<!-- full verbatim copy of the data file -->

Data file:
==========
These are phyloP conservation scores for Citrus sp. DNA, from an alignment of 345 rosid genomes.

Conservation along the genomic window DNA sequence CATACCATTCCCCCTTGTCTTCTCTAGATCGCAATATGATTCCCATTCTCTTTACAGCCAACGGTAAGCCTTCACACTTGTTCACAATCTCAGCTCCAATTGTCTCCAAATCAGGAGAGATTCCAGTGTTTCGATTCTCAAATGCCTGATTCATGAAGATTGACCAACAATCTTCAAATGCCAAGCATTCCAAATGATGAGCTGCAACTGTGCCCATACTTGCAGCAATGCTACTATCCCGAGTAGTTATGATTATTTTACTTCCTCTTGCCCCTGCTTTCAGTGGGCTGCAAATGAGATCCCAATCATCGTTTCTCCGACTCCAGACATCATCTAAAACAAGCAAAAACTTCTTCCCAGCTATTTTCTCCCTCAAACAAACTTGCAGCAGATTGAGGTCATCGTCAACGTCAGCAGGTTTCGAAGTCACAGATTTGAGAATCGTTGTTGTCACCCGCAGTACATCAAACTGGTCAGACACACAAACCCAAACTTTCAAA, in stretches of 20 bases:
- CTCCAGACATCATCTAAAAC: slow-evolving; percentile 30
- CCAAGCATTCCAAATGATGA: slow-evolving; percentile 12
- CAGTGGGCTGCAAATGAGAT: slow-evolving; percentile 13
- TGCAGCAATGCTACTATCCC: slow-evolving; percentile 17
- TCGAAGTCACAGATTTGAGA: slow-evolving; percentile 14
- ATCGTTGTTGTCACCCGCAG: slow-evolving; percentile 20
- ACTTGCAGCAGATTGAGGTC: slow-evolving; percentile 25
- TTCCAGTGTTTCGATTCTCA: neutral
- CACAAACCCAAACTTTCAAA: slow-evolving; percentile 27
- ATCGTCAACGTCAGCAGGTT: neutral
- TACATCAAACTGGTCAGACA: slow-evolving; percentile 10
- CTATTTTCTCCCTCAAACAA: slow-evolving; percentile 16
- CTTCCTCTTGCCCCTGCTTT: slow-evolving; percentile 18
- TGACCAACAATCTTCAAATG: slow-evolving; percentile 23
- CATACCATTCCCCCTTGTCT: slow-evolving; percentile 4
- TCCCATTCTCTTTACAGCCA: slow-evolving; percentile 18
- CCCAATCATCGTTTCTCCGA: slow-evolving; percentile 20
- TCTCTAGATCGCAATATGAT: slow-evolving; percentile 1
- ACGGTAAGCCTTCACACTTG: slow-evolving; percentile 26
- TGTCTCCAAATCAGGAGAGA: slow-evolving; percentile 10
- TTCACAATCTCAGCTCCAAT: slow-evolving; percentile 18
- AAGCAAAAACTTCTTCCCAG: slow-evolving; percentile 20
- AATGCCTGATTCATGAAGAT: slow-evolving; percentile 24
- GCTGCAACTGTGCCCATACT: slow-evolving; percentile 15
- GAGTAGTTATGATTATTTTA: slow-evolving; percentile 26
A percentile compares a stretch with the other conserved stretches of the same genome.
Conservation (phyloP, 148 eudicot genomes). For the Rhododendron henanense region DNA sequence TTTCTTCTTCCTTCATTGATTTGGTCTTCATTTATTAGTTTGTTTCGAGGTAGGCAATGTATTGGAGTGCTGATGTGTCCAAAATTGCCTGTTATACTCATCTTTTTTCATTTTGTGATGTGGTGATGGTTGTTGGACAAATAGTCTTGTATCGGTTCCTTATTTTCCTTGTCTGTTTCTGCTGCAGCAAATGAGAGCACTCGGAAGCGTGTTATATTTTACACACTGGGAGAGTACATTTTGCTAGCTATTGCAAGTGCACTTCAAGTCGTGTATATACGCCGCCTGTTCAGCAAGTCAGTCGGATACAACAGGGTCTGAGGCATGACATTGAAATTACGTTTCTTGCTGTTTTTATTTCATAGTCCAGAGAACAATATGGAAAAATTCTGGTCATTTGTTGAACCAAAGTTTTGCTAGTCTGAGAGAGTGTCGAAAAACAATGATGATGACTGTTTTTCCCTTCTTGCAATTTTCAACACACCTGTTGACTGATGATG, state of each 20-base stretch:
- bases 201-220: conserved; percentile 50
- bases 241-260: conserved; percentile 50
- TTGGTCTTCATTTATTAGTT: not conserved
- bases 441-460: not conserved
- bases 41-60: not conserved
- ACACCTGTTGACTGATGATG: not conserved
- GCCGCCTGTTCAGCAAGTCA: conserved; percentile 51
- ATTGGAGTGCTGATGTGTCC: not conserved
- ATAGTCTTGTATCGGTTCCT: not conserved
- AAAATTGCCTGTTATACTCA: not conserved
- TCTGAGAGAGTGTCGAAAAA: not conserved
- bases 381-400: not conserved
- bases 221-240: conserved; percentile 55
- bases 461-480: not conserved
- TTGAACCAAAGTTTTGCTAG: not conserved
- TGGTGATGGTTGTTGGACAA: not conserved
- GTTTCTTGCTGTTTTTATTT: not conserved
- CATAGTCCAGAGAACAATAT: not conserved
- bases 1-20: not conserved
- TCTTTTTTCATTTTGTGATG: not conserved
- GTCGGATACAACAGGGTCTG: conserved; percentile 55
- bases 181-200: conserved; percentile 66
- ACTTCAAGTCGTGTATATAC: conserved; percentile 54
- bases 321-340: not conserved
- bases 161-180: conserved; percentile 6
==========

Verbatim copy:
These are phyloP conservation scores for Citrus sp. DNA, from an alignment of 345 rosid genomes.

Conservation along the genomic window DNA sequence CATACCATTCCCCCTTGTCTTCTCTAGATCGCAATATGATTCCCATTCTCTTTACAGCCAACGGTAAGCCTTCACACTTGTTCACAATCTCAGCTCCAATTGTCTCCAAATCAGGAGAGATTCCAGTGTTTCGATTCTCAAATGCCTGATTCATGAAGATTGACCAACAATCTTCAAATGCCAAGCATTCCAAATGATGAGCTGCAACTGTGCCCATACTTGCAGCAATGCTACTATCCCGAGTAGTTATGATTATTTTACTTCCTCTTGCCCCTGCTTTCAGTGGGCTGCAAATGAGATCCCAATCATCGTTTCTCCGACTCCAGACATCATCTAAAACAAGCAAAAACTTCTTCCCAGCTATTTTCTCCCTCAAACAAACTTGCAGCAGATTGAGGTCATCGTCAACGTCAGCAGGTTTCGAAGTCACAGATTTGAGAATCGTTGTTGTCACCCGCAGTACATCAAACTGGTCAGACACACAAACCCAAACTTTCAAA, in stretches of 20 bases:
- CTCCAGACATCATCTAAAAC: slow-evolving; percentile 30
- CCAAGCATTCCAAATGATGA: slow-evolving; percentile 12
- CAGTGGGCTGCAAATGAGAT: slow-evolving; percentile 13
- TGCAGCAATGCTACTATCCC: slow-evolving; percentile 17
- TCGAAGTCACAGATTTGAGA: slow-evolving; percentile 14
- ATCGTTGTTGTCACCCGCAG: slow-evolving; percentile 20
- ACTTGCAGCAGATTGAGGTC: slow-evolving; percentile 25
- TTCCAGTGTTTCGATTCTCA: neutral
- CACAAACCCAAACTTTCAAA: slow-evolving; percentile 27
- ATCGTCAACGTCAGCAGGTT: neutral
- TACATCAAACTGGTCAGACA: slow-evolving; percentile 10
- CTATTTTCTCCCTCAAACAA: slow-evolving; percentile 16
- CTTCCTCTTGCCCCTGCTTT: slow-evolving; percentile 18
- TGACCAACAATCTTCAAATG: slow-evolving; percentile 23
- CATACCATTCCCCCTTGTCT: slow-evolving; percentile 4
- TCCCATTCTCTTTACAGCCA: slow-evolving; percentile 18
- CCCAATCATCGTTTCTCCGA: slow-evolving; percentile 20
- TCTCTAGATCGCAATATGAT: slow-evolving; percentile 1
- ACGGTAAGCCTTCACACTTG: slow-evolving; percentile 26
- TGTCTCCAAATCAGGAGAGA: slow-evolving; percentile 10
- TTCACAATCTCAGCTCCAAT: slow-evolving; percentile 18
- AAGCAAAAACTTCTTCCCAG: slow-evolving; percentile 20
- AATGCCTGATTCATGAAGAT: slow-evolving; percentile 24
- GCTGCAACTGTGCCCATACT: slow-evolving; percentile 15
- GAGTAGTTATGATTATTTTA: slow-evolving; percentile 26
A percentile compares a stretch with the other conserved stretches of the same genome.
Conservation (phyloP, 148 eudicot genomes). For the Rhododendron henanense region DNA sequence TTTCTTCTTCCTTCATTGATTTGGTCTTCATTTATTAGTTTGTTTCGAGGTAGGCAATGTATTGGAGTGCTGATGTGTCCAAAATTGCCTGTTATACTCATCTTTTTTCATTTTGTGATGTGGTGATGGTTGTTGGACAAATAGTCTTGTATCGGTTCCTTATTTTCCTTGTCTGTTTCTGCTGCAGCAAATGAGAGCACTCGGAAGCGTGTTATATTTTACACACTGGGAGAGTACATTTTGCTAGCTATTGCAAGTGCACTTCAAGTCGTGTATATACGCCGCCTGTTCAGCAAGTCAGTCGGATACAACAGGGTCTGAGGCATGACATTGAAATTACGTTTCTTGCTGTTTTTATTTCATAGTCCAGAGAACAATATGGAAAAATTCTGGTCATTTGTTGAACCAAAGTTTTGCTAGTCTGAGAGAGTGTCGAAAAACAATGATGATGACTGTTTTTCCCTTCTTGCAATTTTCAACACACCTGTTGACTGATGATG, state of each 20-base stretch:
- bases 201-220: conserved; percentile 50
- bases 241-260: conserved; percentile 50
- TTGGTCTTCATTTATTAGTT: not conserved
- bases 441-460: not conserved
- bases 41-60: not conserved
- ACACCTGTTGACTGATGATG: not conserved
- GCCGCCTGTTCAGCAAGTCA: conserved; percentile 51
- ATTGGAGTGCTGATGTGTCC: not conserved
- ATAGTCTTGTATCGGTTCCT: not conserved
- AAAATTGCCTGTTATACTCA: not conserved
- TCTGAGAGAGTGTCGAAAAA: not conserved
- bases 381-400: not conserved
- bases 221-240: conserved; percentile 55
- bases 461-480: not conserved
- TTGAACCAAAGTTTTGCTAG: not conserved
- TGGTGATGGTTGTTGGACAA: not conserved
- GTTTCTTGCTGTTTTTATTT: not conserved
- CATAGTCCAGAGAACAATAT: not conserved
- bases 1-20: not conserved
- TCTTTTTTCATTTTGTGATG: not conserved
- GTCGGATACAACAGGGTCTG: conserved; percentile 55
- bases 181-200: conserved; percentile 66
- ACTTCAAGTCGTGTATATAC: conserved; percentile 54
- bases 321-340: not conserved
- bases 161-180: conserved; percentile 6